son said. "They're a real good skating team."
Both of the other teams in Michigan's draw are squads
that the Wolverines have met earlier in the season.
Boston College - the Hockey East regular season
champion - is the top seed. The Eagles beat Michigan
4-1 at the Great Lakes Invitational in December. After
staying with Boston College for much of the game, the
Wolverines gave up three goals in a five-minute span of dr'-
the third period and could not recover. For that game,
Michigan was without goalie Al Montoya, forward Jeff
Tambellini and defenseman Matt Hunwick - each of
whom was playing at the World Junior Championship in
The final team in the region is Niagara, a team that Michigan coach Re
the Wolverines squashed 6-2 on Oct. 4 at Yost. to Ohio State. Bere
Continued from Page 1B
Jeff Tambellini scooped up the puck at center ice and
defenseman Brandon Rogers pinched in to create a two-on-
one. Tambellini undressed Ohio State defenseman Sean
Collins with a spectacular spin move, and made the perfect
pass to Rogers, who lifted a backhand shot over a diving
Caruso. Buckeyes coach John Markell quickly called time-
out, as the largely pro-Michigan crowd of 17,895 at Joe
Louis Arena had been whipped into a frenzy.
"It was a fantastic effort on Michigan's part," Markell
said. "It's hard to put teams (like Michigan) away."
With 6:54 left in the third, it seemed only a matter of
time before Michigan scored the equalizer. Perhaps the best
chance was with just over two minutes left in regulation
when Caruso tried to play the puck behind his net, and did-
n't see Moss coming right at him. The two became entan-
gled along the boards as the puck squirted out in front of
the crease. It came right onto the stick of senior Andy
Burnes, who tried to fire a shot at the open net. But the
puck got lost in the bodies of Ohio State defensemen diving
to cover the exposed net.
"I was trying to shield (Moss) off and try to chip it, and I
DANNY MOLOSHOK/Daly was hoping one of our guys would come in, but I didn't
ve Caruso in send it up (the ice)," Caruso said. "It was pretty much my
y's semifinal win. fault, but it all worked out."
d Berenson Instructed Dwight Helminen in Saturday's 4-2 loss
enson and the Wolverines will face New Hampshire on Saturday.
Michigan's last chance came when the Buckeyes' Chris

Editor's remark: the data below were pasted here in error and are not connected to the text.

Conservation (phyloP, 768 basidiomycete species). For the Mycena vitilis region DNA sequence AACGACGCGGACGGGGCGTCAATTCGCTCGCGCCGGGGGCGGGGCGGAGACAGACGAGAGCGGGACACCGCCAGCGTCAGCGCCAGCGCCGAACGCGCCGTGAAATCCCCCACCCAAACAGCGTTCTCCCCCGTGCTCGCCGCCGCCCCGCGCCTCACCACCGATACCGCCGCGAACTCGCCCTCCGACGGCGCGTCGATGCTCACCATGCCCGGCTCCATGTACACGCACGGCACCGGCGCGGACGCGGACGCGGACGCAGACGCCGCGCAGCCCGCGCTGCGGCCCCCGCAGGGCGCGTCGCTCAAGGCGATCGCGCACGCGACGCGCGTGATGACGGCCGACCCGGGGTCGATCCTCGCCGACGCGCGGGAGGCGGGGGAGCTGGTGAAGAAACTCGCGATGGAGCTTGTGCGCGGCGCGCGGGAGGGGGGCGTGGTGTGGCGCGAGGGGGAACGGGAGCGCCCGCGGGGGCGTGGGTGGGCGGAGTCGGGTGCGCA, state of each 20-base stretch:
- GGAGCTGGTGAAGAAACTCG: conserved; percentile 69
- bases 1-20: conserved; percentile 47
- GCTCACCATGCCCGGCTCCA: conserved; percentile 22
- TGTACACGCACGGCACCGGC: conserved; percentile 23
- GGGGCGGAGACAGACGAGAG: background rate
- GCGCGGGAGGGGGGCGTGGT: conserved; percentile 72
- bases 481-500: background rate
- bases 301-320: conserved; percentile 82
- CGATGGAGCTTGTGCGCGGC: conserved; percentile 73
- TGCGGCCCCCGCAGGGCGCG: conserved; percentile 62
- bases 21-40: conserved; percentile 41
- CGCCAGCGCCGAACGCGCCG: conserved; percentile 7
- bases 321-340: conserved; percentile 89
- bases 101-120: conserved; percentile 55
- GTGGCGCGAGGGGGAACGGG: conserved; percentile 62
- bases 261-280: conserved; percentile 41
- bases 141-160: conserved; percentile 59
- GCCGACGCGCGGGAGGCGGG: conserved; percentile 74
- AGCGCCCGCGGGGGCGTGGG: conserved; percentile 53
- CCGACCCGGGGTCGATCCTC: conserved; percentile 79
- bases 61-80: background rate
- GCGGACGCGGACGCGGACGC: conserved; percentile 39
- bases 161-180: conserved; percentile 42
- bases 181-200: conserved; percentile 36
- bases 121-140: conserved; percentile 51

Olsgard was whistled for cross checking with 53.1 seconds
left in regulation. Berenson decided to pull Michigan net-
minder Al Montoya to give the Wolverines a 6-on-4 advan-
tage. On the ensuing powerplay, Michigan threw everything
they could at Caruso, hoping for a miracle. With time wind-
ing down, the puck cycled to Tambellini along the boards,
and he found a seam towards the net. His stick broke as he
began to wind up though, and Ohio State defenseman Doug
Andress collected the misfire and fired the puck the length
of the ice to score the empty-net tally, sealing the victory.
"We played a great third period, and the puck was in their
zone for about 18 (of the 20) minutes," Tambellini said.
"But in this game, you have to play 60 minutes, not just 20."
Ohio State was playing in its third game in three days,
with the first two going into overtime before the Buckeyes
could advance. This fact alone should have given the
Wolverines a major edge, but in reality, it took an adverse
situation to bring out the urgency in Michigan's play.
Michigan almost seemed to be two different teams on Sat-
urday - one that was dominated for the first two periods,
and a second that controlled play in the third.
"Ohio State was playing with a.lot of emotion coming
off two big overtime wins and we didn't catch up to that
emotion until maybe the middle of the third period," Beren-
son said. "We never gave ourselves a chance.
"It's embarrassing for our team.
ed I'm pretty sure of one thing. If they do option
Wolver- for another strike of the snooze bar, I find it
But, it hard to believe that the thousands of Yost faith-
Michi- ful (Michigan's most intense and loyal fans)
e will accept an apologetic email.
Ohio State 6, Notre Dame 5
Player GP G A Pts +/-
Hensick 41 11 30 41 6
Ebbett 41 8 27 35 11
Helminen 39 17 11 28 9
Gajic 38 12 16 28 2
Kaleniecki 41 16 11 27 7
Tambellini 37 14 10 24 3
Nystrom 41 10 12 22 -1
Werner 40 8 14 22 5
Rogers 41 6 16 22 7
Moss 36 7 12 19 -3
Ryznar 34 6 10 16 12
Hunwick 39 1 14 15 13
Brown 40 7 5 12 11
Rohlfs 41 7 4 11 8
Martens 29 3 4 7 4
Dest 40 1 6 7 13
Woodford 38 1 5 6 -4
Henderson 12 2 2 4 2
Kautz 6 1 2 3 3
Burnes 37 0 2 2 11
Cook 24 0 2 2 6
Ruden 8 0 1 1 -
Wyzgowski 3 0 0 0 -2
Montoya 38 0 0 0 -
Junior Brandon Kaleniecki, left, tries to score on Ohio State's Dar